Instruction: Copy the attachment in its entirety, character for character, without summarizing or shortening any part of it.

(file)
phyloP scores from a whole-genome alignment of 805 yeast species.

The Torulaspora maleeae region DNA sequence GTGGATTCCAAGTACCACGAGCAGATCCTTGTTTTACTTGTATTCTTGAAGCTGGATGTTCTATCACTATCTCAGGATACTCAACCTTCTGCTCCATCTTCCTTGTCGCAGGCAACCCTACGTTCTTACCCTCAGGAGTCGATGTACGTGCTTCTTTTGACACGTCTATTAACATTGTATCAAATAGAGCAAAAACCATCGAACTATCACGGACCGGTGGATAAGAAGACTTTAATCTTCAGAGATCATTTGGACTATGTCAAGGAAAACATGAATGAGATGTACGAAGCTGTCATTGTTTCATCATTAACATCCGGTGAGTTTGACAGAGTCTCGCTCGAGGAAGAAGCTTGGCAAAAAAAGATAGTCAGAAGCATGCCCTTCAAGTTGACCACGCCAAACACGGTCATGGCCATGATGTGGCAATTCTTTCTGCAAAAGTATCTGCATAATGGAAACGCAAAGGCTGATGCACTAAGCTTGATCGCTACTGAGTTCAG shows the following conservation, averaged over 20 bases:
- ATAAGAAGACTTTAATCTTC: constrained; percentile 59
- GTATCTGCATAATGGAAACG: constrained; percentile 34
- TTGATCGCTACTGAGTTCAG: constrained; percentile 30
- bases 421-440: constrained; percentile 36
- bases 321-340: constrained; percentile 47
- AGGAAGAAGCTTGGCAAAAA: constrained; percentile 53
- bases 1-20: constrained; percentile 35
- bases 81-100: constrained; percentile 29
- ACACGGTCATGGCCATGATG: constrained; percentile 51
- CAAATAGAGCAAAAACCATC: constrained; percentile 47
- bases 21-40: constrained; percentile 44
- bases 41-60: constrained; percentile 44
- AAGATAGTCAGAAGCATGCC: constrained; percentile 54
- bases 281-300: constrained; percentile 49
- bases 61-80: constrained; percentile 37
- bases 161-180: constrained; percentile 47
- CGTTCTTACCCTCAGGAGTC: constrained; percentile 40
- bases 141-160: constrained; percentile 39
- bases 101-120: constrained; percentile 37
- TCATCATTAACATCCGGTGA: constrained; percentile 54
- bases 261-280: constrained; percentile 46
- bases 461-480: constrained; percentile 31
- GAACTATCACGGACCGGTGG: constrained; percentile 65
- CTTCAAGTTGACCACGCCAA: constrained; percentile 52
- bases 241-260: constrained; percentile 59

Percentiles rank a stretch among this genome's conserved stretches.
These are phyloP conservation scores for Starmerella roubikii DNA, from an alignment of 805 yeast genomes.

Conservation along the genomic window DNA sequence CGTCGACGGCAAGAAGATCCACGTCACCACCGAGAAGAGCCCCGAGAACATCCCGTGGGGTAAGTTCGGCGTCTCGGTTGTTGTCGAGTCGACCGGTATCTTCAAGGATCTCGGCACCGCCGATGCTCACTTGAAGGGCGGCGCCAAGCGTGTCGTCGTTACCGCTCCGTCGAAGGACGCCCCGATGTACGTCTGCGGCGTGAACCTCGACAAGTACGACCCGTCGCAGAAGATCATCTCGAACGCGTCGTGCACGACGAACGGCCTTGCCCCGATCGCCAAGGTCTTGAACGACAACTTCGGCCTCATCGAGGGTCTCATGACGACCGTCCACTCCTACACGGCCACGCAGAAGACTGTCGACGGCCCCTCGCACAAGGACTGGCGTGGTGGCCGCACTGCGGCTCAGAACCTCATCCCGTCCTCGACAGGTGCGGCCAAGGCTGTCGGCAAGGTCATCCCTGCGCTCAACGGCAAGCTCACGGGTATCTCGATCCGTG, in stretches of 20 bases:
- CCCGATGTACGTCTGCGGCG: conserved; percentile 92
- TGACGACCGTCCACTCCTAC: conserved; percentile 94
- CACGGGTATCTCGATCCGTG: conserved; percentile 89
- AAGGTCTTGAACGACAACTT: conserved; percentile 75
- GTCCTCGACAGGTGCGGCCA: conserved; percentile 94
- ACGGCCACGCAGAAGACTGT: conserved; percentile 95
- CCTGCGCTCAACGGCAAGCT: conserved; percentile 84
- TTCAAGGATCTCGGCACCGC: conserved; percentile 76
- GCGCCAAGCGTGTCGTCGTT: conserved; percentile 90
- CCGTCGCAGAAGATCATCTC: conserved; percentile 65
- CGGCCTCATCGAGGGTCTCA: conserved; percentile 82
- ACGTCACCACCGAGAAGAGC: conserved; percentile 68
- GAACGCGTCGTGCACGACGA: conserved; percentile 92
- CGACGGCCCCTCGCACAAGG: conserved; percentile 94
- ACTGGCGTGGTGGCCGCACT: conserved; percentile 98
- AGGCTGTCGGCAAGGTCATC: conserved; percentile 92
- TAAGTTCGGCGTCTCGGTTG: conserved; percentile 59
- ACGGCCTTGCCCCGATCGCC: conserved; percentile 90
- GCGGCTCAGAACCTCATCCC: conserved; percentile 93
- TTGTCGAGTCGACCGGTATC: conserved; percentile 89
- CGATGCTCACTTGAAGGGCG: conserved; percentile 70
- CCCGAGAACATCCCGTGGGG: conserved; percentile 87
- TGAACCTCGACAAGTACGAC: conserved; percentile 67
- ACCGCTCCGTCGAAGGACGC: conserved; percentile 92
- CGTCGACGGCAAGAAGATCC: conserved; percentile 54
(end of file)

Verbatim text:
phyloP scores from a whole-genome alignment of 805 yeast species.

The Torulaspora maleeae region DNA sequence GTGGATTCCAAGTACCACGAGCAGATCCTTGTTTTACTTGTATTCTTGAAGCTGGATGTTCTATCACTATCTCAGGATACTCAACCTTCTGCTCCATCTTCCTTGTCGCAGGCAACCCTACGTTCTTACCCTCAGGAGTCGATGTACGTGCTTCTTTTGACACGTCTATTAACATTGTATCAAATAGAGCAAAAACCATCGAACTATCACGGACCGGTGGATAAGAAGACTTTAATCTTCAGAGATCATTTGGACTATGTCAAGGAAAACATGAATGAGATGTACGAAGCTGTCATTGTTTCATCATTAACATCCGGTGAGTTTGACAGAGTCTCGCTCGAGGAAGAAGCTTGGCAAAAAAAGATAGTCAGAAGCATGCCCTTCAAGTTGACCACGCCAAACACGGTCATGGCCATGATGTGGCAATTCTTTCTGCAAAAGTATCTGCATAATGGAAACGCAAAGGCTGATGCACTAAGCTTGATCGCTACTGAGTTCAG shows the following conservation, averaged over 20 bases:
- ATAAGAAGACTTTAATCTTC: constrained; percentile 59
- GTATCTGCATAATGGAAACG: constrained; percentile 34
- TTGATCGCTACTGAGTTCAG: constrained; percentile 30
- bases 421-440: constrained; percentile 36
- bases 321-340: constrained; percentile 47
- AGGAAGAAGCTTGGCAAAAA: constrained; percentile 53
- bases 1-20: constrained; percentile 35
- bases 81-100: constrained; percentile 29
- ACACGGTCATGGCCATGATG: constrained; percentile 51
- CAAATAGAGCAAAAACCATC: constrained; percentile 47
- bases 21-40: constrained; percentile 44
- bases 41-60: constrained; percentile 44
- AAGATAGTCAGAAGCATGCC: constrained; percentile 54
- bases 281-300: constrained; percentile 49
- bases 61-80: constrained; percentile 37
- bases 161-180: constrained; percentile 47
- CGTTCTTACCCTCAGGAGTC: constrained; percentile 40
- bases 141-160: constrained; percentile 39
- bases 101-120: constrained; percentile 37
- TCATCATTAACATCCGGTGA: constrained; percentile 54
- bases 261-280: constrained; percentile 46
- bases 461-480: constrained; percentile 31
- GAACTATCACGGACCGGTGG: constrained; percentile 65
- CTTCAAGTTGACCACGCCAA: constrained; percentile 52
- bases 241-260: constrained; percentile 59

Percentiles rank a stretch among this genome's conserved stretches.
These are phyloP conservation scores for Starmerella roubikii DNA, from an alignment of 805 yeast genomes.

Conservation along the genomic window DNA sequence CGTCGACGGCAAGAAGATCCACGTCACCACCGAGAAGAGCCCCGAGAACATCCCGTGGGGTAAGTTCGGCGTCTCGGTTGTTGTCGAGTCGACCGGTATCTTCAAGGATCTCGGCACCGCCGATGCTCACTTGAAGGGCGGCGCCAAGCGTGTCGTCGTTACCGCTCCGTCGAAGGACGCCCCGATGTACGTCTGCGGCGTGAACCTCGACAAGTACGACCCGTCGCAGAAGATCATCTCGAACGCGTCGTGCACGACGAACGGCCTTGCCCCGATCGCCAAGGTCTTGAACGACAACTTCGGCCTCATCGAGGGTCTCATGACGACCGTCCACTCCTACACGGCCACGCAGAAGACTGTCGACGGCCCCTCGCACAAGGACTGGCGTGGTGGCCGCACTGCGGCTCAGAACCTCATCCCGTCCTCGACAGGTGCGGCCAAGGCTGTCGGCAAGGTCATCCCTGCGCTCAACGGCAAGCTCACGGGTATCTCGATCCGTG, in stretches of 20 bases:
- CCCGATGTACGTCTGCGGCG: conserved; percentile 92
- TGACGACCGTCCACTCCTAC: conserved; percentile 94
- CACGGGTATCTCGATCCGTG: conserved; percentile 89
- AAGGTCTTGAACGACAACTT: conserved; percentile 75
- GTCCTCGACAGGTGCGGCCA: conserved; percentile 94
- ACGGCCACGCAGAAGACTGT: conserved; percentile 95
- CCTGCGCTCAACGGCAAGCT: conserved; percentile 84
- TTCAAGGATCTCGGCACCGC: conserved; percentile 76
- GCGCCAAGCGTGTCGTCGTT: conserved; percentile 90
- CCGTCGCAGAAGATCATCTC: conserved; percentile 65
- CGGCCTCATCGAGGGTCTCA: conserved; percentile 82
- ACGTCACCACCGAGAAGAGC: conserved; percentile 68
- GAACGCGTCGTGCACGACGA: conserved; percentile 92
- CGACGGCCCCTCGCACAAGG: conserved; percentile 94
- ACTGGCGTGGTGGCCGCACT: conserved; percentile 98
- AGGCTGTCGGCAAGGTCATC: conserved; percentile 92
- TAAGTTCGGCGTCTCGGTTG: conserved; percentile 59
- ACGGCCTTGCCCCGATCGCC: conserved; percentile 90
- GCGGCTCAGAACCTCATCCC: conserved; percentile 93
- TTGTCGAGTCGACCGGTATC: conserved; percentile 89
- CGATGCTCACTTGAAGGGCG: conserved; percentile 70
- CCCGAGAACATCCCGTGGGG: conserved; percentile 87
- TGAACCTCGACAAGTACGAC: conserved; percentile 67
- ACCGCTCCGTCGAAGGACGC: conserved; percentile 92
- CGTCGACGGCAAGAAGATCC: conserved; percentile 54